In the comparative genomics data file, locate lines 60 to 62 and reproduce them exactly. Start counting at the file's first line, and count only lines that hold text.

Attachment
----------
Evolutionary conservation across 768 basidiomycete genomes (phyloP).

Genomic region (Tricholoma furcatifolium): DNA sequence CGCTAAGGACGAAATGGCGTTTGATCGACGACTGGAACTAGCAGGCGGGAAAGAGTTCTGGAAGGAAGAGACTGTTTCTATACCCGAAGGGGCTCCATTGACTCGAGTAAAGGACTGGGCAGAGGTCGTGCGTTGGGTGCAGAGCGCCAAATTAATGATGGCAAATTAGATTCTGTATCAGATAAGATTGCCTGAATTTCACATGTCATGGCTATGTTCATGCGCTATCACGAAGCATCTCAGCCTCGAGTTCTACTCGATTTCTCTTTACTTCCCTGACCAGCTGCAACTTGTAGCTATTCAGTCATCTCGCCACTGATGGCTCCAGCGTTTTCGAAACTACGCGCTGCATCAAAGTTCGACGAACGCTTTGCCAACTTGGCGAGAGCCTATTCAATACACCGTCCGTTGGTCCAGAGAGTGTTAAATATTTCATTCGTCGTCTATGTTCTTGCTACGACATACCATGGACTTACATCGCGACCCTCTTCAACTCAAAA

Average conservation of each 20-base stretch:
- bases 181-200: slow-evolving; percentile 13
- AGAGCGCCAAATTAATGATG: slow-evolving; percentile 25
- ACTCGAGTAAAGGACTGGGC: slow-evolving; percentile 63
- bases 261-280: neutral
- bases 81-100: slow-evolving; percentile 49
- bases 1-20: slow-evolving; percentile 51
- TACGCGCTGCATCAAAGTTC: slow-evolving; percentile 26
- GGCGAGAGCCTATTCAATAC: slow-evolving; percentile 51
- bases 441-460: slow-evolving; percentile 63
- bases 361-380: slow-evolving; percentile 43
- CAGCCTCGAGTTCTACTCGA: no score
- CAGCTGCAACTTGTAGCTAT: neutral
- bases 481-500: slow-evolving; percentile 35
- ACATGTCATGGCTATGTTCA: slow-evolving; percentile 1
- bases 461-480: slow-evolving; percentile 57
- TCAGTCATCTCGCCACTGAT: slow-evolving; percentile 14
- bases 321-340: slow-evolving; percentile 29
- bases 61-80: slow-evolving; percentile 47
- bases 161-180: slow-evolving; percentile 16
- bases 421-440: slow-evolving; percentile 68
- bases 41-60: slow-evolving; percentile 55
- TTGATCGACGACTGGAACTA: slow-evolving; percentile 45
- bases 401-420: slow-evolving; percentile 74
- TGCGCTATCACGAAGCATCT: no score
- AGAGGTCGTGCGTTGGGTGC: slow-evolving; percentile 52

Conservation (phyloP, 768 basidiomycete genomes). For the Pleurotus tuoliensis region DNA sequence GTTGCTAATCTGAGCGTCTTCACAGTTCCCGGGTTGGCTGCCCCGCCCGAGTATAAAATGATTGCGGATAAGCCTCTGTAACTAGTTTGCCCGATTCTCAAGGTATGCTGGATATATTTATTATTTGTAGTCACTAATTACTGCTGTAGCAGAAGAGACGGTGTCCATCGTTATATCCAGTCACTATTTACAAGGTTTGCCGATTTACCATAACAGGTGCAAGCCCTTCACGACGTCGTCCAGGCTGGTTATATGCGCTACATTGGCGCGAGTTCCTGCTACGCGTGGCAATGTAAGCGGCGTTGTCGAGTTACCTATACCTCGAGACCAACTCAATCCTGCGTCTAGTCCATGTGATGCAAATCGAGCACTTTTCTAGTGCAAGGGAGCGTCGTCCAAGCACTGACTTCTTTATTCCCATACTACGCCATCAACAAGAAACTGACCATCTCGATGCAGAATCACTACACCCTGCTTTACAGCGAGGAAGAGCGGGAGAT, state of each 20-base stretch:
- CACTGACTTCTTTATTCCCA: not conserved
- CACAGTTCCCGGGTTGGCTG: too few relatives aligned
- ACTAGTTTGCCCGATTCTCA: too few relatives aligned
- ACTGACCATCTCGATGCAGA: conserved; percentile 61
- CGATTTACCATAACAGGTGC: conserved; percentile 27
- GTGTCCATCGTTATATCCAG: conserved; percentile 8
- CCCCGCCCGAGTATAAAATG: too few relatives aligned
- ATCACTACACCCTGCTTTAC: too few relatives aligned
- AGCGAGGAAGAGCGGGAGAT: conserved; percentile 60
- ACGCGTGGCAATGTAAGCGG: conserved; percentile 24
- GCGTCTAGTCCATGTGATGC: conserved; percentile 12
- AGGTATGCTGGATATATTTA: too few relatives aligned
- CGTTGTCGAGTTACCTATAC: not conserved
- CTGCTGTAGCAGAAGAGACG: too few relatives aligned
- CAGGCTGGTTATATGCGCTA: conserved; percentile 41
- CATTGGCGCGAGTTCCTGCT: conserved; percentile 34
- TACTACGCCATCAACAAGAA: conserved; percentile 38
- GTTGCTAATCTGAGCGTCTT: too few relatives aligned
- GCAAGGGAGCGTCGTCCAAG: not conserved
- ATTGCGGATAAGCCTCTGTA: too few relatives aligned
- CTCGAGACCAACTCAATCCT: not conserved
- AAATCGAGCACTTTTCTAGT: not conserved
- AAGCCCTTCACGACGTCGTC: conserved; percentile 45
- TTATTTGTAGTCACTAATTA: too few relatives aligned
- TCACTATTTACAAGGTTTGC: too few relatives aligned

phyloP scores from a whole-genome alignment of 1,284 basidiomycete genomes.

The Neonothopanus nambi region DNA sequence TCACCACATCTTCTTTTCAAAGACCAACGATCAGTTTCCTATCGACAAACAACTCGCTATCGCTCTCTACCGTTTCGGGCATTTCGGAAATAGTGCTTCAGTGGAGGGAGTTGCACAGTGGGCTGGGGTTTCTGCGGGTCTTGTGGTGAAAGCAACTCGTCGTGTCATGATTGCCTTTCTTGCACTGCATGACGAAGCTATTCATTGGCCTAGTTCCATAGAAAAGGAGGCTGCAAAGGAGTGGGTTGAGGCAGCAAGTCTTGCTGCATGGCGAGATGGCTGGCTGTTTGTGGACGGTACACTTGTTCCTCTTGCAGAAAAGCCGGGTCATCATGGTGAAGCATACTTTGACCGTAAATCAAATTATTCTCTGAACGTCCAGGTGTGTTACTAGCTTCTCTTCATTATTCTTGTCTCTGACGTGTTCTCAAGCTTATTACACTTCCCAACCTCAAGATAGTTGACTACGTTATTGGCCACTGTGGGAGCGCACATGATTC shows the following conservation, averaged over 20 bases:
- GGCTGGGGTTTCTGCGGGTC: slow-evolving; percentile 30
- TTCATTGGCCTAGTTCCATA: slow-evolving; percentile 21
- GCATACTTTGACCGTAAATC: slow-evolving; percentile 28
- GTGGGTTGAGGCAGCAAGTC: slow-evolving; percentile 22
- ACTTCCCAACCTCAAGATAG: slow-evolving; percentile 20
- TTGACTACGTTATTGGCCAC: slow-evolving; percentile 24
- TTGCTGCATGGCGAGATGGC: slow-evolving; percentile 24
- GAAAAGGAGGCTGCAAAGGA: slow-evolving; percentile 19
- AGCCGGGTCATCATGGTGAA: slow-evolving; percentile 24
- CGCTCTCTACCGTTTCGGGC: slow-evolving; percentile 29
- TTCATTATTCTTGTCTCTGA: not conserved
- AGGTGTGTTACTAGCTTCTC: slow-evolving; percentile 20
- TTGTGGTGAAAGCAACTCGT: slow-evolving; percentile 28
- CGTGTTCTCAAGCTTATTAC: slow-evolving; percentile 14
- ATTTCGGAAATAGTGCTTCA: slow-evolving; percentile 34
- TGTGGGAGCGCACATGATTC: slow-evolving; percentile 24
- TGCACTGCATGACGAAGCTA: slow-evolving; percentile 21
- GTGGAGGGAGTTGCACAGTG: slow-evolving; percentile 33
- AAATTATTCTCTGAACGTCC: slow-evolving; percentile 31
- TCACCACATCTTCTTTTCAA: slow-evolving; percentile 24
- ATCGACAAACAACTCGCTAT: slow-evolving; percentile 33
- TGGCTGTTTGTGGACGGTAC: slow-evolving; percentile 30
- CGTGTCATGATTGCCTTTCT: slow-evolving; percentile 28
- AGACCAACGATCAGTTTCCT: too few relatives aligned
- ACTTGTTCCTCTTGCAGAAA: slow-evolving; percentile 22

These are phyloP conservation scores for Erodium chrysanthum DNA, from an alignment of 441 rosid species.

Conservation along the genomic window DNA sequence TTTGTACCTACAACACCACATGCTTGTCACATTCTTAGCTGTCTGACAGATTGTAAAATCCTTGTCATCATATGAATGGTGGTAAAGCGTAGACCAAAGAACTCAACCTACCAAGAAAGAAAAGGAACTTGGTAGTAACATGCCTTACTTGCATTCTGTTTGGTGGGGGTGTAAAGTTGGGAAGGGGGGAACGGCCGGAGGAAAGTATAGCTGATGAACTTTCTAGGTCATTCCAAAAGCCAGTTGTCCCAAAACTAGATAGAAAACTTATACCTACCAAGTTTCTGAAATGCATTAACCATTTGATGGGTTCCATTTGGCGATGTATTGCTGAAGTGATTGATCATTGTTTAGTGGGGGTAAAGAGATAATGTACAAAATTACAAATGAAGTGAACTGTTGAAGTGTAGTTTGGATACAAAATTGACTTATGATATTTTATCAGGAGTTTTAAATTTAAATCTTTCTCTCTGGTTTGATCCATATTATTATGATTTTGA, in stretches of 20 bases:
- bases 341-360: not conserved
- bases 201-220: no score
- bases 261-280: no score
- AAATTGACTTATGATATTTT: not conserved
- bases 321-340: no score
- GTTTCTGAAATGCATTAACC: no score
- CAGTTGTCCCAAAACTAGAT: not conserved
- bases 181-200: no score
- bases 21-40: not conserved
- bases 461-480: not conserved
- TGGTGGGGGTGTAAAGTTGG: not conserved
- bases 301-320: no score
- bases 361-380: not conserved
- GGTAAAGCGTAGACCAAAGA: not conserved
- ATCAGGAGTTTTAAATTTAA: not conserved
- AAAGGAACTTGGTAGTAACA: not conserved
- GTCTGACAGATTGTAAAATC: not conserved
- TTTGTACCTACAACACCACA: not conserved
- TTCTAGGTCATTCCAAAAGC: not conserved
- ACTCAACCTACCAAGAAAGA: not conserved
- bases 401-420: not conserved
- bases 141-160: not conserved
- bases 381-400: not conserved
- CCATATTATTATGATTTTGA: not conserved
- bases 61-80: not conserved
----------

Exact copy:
- GTGGGTTGAGGCAGCAAGTC: slow-evolving; percentile 22
- ACTTCCCAACCTCAAGATAG: slow-evolving; percentile 20
- TTGACTACGTTATTGGCCAC: slow-evolving; percentile 24